1. The Bookman

When the woman he loves dies at the hands of the mysterious Bookman, young poet Orphan will do anything to bring her back – but how far will you go for love?

Enmeshed in a web of secrets and lies, with a changed England on the brink of revolution, Orphan would have to unravel the secrets of his world, all the while trying to stay alive himself. His journey would taken him from the hidden catacombs of London, through pirate-infested seas, to the mysterious island that may hold the secret to the origin not only of the shadowy Bookman, but of Orphan’s own…

A wild, exuberant steampunk adventure in the tradition of The Anubis Gates and The League of Extraordinary Gentlemen, The Bookman is a major debut from an exciting new author.


Exploding books. Pirates. Catacombs. Love. Betrayal. Chases. Escapes. Automatons. What more could you ask for? The first in a series of steampunk adventures set in an alternative 19th century.


Lavie Tidhar’s The Bookman is simply the best book I’ve read in a long time, and I read a lot of books.  If you’re worried that Steampunk has turned into a mere fashion aesthetic, then you’d better read this one.  It’s a stunningly imaginative remix of history, technology, literature, and Victorian adventure that’s impossible to put down.  The book is immensely smart and readable at the same time.  I very much hope that it’s the first of many such books.  Buy it.

– James P. Blaylock

The Bookman is a delight, crammed with gorgeous period detail, seat-of-the-pants adventure and fabulous set-pieces.
– The Guardian

That mixture or juggling act involving themes, tones and literary forms, both high and low, is the greatest feat of legerdemain by this Israeli author. In The Bookman, he essentially pulls off the impossible.


skilful, clever and highly enjoyable.


A potent and atmospheric steampunk adventure.

– Chris Wooding

highly, highly recommended.

– Fantasy Book Critic

the most enjoyable, fascinating and captivating book I have read in a long time…  an intricate work of art.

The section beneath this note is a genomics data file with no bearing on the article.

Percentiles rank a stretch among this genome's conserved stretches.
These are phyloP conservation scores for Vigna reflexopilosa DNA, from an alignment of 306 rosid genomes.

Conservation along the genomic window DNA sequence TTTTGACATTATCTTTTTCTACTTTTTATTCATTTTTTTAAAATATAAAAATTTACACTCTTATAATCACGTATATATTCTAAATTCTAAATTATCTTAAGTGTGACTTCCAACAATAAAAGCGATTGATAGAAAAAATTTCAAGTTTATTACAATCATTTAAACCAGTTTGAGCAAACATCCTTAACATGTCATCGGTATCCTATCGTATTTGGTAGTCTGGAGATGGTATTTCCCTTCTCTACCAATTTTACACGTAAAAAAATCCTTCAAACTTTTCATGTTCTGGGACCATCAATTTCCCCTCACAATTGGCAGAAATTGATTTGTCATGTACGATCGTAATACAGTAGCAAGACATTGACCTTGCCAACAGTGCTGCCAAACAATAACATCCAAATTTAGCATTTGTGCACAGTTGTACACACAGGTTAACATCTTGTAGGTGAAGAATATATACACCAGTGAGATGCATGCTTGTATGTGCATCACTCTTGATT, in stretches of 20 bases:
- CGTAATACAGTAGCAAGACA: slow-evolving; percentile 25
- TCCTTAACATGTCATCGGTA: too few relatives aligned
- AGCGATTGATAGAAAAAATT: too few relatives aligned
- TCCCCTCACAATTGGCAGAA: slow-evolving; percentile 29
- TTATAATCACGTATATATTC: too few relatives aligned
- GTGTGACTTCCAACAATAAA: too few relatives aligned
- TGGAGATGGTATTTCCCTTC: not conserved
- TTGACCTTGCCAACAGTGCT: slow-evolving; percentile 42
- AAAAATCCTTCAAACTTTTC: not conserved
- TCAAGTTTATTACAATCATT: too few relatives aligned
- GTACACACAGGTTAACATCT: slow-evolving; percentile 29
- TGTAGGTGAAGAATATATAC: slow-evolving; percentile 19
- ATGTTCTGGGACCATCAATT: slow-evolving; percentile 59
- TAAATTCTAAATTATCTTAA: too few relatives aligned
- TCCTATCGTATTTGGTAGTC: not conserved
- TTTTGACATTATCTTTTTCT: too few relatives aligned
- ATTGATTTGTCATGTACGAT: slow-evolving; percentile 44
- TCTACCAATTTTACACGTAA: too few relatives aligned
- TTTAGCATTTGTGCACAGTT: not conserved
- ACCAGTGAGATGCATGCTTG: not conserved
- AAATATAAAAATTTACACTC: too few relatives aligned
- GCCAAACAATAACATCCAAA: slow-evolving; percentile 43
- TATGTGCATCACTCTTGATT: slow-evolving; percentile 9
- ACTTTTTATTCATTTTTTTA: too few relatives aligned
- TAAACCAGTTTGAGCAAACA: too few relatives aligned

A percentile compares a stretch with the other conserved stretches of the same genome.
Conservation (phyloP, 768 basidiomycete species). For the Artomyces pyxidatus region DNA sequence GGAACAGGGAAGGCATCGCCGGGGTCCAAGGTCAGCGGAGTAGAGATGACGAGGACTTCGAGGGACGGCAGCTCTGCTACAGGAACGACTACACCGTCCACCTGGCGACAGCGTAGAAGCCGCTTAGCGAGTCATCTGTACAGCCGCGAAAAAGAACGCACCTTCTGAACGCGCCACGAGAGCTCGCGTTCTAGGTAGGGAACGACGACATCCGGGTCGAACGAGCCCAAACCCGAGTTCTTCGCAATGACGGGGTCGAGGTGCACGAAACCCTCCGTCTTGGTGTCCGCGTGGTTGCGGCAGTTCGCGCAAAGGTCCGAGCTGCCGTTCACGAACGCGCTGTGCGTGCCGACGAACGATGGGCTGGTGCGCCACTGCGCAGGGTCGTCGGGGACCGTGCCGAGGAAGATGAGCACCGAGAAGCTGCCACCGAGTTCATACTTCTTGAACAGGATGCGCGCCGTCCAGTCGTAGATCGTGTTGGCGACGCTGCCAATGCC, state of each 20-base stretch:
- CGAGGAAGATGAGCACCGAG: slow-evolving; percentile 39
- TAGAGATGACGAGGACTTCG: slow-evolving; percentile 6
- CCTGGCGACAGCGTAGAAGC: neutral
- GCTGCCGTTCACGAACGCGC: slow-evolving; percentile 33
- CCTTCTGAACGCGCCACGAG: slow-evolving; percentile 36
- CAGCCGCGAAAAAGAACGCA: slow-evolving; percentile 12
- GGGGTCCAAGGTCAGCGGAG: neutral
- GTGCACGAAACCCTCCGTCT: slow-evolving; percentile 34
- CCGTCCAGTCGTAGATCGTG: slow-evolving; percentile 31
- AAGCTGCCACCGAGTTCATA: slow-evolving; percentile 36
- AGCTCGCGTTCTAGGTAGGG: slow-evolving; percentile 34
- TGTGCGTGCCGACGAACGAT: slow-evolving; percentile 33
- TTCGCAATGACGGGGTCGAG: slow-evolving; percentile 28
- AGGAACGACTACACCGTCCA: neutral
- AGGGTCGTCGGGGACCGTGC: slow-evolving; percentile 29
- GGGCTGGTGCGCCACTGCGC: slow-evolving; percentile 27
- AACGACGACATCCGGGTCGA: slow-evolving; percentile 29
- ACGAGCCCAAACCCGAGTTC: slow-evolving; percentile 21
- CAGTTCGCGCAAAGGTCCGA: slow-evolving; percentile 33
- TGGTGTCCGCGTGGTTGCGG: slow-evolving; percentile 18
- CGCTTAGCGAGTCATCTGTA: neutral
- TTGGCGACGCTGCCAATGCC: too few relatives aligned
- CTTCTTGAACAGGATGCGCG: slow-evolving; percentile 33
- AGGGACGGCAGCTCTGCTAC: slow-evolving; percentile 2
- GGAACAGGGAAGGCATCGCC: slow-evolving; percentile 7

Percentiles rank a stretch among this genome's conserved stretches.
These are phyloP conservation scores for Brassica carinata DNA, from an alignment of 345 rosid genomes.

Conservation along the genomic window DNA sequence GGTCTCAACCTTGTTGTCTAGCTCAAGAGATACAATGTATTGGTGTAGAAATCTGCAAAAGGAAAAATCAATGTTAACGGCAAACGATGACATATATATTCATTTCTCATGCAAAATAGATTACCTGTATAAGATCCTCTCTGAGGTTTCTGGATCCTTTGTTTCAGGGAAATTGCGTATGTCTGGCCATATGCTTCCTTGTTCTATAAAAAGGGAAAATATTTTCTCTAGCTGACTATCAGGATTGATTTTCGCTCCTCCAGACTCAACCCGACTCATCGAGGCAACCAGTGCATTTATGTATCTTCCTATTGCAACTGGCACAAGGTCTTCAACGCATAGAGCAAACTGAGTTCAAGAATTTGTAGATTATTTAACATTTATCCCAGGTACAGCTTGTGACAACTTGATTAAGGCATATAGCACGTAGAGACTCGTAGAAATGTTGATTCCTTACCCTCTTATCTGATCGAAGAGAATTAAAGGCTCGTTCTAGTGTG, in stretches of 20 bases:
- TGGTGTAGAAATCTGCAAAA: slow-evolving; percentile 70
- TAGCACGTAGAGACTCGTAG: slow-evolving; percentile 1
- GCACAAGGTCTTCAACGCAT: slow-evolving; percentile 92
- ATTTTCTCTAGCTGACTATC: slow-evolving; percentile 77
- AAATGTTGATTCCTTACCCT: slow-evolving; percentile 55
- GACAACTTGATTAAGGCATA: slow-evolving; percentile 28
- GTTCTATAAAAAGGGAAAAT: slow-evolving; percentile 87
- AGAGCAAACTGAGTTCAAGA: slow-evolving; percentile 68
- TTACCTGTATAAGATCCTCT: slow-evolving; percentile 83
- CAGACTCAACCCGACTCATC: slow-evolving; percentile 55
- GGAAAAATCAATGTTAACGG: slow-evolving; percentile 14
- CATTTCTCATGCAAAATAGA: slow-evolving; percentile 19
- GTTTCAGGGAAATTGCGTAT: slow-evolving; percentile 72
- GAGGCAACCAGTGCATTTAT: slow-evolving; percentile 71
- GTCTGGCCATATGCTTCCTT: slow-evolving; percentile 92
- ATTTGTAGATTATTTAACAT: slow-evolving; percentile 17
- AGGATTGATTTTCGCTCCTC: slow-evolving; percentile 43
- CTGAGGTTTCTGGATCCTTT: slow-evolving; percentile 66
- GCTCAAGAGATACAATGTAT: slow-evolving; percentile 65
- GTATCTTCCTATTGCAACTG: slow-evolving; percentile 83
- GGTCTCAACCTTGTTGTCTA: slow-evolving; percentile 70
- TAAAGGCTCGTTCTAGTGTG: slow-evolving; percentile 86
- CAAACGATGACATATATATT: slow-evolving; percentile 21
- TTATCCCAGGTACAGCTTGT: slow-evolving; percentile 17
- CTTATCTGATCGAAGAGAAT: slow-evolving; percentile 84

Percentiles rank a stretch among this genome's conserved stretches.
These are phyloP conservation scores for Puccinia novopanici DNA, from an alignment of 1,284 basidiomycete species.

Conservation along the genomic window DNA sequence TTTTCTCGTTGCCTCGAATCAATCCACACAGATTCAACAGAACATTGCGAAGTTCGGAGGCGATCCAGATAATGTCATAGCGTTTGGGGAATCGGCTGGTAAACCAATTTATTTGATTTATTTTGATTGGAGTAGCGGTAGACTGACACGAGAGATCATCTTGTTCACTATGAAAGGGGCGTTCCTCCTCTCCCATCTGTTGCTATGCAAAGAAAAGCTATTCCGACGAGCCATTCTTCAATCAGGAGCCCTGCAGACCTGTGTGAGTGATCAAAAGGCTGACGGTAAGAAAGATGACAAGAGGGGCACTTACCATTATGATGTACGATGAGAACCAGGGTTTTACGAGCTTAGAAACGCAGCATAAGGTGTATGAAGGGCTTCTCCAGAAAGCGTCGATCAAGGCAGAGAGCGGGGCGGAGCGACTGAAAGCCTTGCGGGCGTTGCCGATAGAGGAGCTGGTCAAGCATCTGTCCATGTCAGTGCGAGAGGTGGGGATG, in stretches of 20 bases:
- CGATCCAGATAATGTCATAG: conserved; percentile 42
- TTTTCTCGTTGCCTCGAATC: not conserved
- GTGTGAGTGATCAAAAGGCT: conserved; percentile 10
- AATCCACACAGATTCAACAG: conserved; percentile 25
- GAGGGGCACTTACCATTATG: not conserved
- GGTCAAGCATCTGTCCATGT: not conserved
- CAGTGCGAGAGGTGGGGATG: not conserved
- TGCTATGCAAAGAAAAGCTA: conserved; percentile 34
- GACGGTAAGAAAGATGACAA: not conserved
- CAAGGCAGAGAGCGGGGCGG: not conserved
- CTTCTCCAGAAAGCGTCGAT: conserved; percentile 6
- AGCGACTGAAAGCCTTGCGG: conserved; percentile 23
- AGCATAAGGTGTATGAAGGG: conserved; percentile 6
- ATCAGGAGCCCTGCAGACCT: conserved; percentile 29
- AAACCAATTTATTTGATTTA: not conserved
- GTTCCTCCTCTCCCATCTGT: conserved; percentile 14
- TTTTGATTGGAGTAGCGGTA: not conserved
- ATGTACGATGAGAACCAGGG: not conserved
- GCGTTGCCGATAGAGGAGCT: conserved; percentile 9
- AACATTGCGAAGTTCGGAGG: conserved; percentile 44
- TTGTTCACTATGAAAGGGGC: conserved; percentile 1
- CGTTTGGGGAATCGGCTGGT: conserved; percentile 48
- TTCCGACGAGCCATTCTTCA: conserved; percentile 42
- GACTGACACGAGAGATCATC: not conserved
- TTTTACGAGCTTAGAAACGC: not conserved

– Daily Steampunk

“A wonderfully clever world” – Fantasy Literature.

“I thought the book sounded good when I read the description online. By page 14 I knew I was in love. . . The writing is so beautiful that I would read some paragraphs over just to enjoy it again. I have never done that before in my life. Before I finished the book, I was looking forward to re-reading it. It’s the kind of book that will only get richer the more often it’s enjoyed.” – Open Book Society.

“A mesmerizing tour-de-force … an intelligent, clever book, that creates a wonderfully complex secondary world.” – Red Rook Review.

“Simply marvellous. 5/5 stars.” – Dangerous Dan’s Book Blog.

“Brilliantly written … Absolutely a classic of the steampunk and alternate history genres.” – Android Dreamer book blog.




The Book Depository (free worldwide shipping)


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Audible 2012. Narrated by Jonathan Keeble. 20 hours, 50 minutes.

Buy from Audible.com

Buy from Audible.co.uk


The German edition was published by Piper Verlag in 2012, translated by Michael Koseler.

Buy it from Amazon.de

Buy it from Piper Verlag


The Bookman, Japanese edition

Buy it from Amazon Japan


5 thoughts on “1. The Bookman

  1. Lavie Shalom,
    I am reading the Bookman these days and it thrills me, first as a book, second as a wish come true, because I read An Occupation of Angels and I read Hebrew punk + several short stories (enjoyed them of course) and I knew something like the Bookman would evade your hands and brains one day.

      • Hi Lavie,

        Tell me: what’s the thing with that thumb? First in Shangri-La affair, then in The Bookman. I hope you are OK and:-) didn’t have to “pay” in any way for the gift of writing.

        I finished the book but I’m still digesting it. It gave me a hard time with that abundance of precious gestures. Some of them I didn’t know too well, so I googled and read a lot. But most of them are thrilling.

        I didn’t read yet the exceprt from the next book, but I did squint at it and I found there Mr. Wu – well, I remember a colonel Wu from Shangri-La.

        I loved the book very much, even though sometimes it felt it was too enigmatic.
        I think that only further reading in Camera Obscura will give me more accurate answers, but I might be wrong.
        Anyway it has a strong feeling of authenticity with all those gestures to base on them the plot.
        I hope it will be translated to Hebrew although I can see some problems coming, first of all – the title. Because we meet the title inside the book, somewhere, in a different way.
        Waiting for Camera Obscura!


  2. Hi, Lavie.

    I am immensely enjoying the book. It’s the first I’ve read in a long while that has actually kept me turning the pages (it’s 1:30 in the morning here and I still haven’t gone to bed). I just thought I would share that with you. I hope to see you at a book signing one day.


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